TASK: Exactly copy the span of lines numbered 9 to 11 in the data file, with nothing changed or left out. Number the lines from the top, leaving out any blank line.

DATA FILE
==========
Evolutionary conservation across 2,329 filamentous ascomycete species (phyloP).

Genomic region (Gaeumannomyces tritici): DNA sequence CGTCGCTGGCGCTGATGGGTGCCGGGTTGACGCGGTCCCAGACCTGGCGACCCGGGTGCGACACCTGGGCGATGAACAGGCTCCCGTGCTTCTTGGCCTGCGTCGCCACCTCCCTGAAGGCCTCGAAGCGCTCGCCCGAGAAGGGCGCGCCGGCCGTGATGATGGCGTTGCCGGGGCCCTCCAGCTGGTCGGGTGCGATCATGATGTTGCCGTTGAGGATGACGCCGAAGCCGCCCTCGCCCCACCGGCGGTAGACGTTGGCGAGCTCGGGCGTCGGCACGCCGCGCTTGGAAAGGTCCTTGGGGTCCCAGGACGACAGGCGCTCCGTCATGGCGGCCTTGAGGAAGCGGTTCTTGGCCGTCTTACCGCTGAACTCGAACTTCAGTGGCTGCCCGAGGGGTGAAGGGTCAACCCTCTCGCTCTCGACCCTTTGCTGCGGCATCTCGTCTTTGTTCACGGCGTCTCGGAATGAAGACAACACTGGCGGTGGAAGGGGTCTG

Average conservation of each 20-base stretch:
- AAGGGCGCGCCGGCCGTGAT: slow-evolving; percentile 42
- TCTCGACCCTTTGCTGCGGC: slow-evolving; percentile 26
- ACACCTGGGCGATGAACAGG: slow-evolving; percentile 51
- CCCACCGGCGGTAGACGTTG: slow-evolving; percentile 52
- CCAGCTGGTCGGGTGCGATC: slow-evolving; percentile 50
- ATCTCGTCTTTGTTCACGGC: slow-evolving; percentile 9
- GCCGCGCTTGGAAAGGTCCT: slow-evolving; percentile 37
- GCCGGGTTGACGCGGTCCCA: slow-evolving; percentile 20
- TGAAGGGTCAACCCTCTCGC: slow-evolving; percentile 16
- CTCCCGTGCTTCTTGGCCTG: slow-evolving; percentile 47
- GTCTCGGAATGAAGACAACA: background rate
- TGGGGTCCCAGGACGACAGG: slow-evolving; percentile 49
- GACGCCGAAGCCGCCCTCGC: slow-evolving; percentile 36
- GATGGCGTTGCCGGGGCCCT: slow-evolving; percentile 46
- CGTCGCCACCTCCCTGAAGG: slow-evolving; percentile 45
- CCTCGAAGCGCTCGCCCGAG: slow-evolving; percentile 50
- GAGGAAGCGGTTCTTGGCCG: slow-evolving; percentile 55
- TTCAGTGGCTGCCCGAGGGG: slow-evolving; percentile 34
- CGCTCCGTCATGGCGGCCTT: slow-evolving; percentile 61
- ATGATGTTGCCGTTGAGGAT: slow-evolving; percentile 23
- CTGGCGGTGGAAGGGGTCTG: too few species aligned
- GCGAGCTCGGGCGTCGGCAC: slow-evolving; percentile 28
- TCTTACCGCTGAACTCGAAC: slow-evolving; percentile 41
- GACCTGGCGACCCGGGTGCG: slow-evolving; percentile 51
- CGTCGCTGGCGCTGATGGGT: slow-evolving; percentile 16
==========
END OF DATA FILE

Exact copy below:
- ATCTCGTCTTTGTTCACGGC: slow-evolving; percentile 9
- GCCGCGCTTGGAAAGGTCCT: slow-evolving; percentile 37
- GCCGGGTTGACGCGGTCCCA: slow-evolving; percentile 20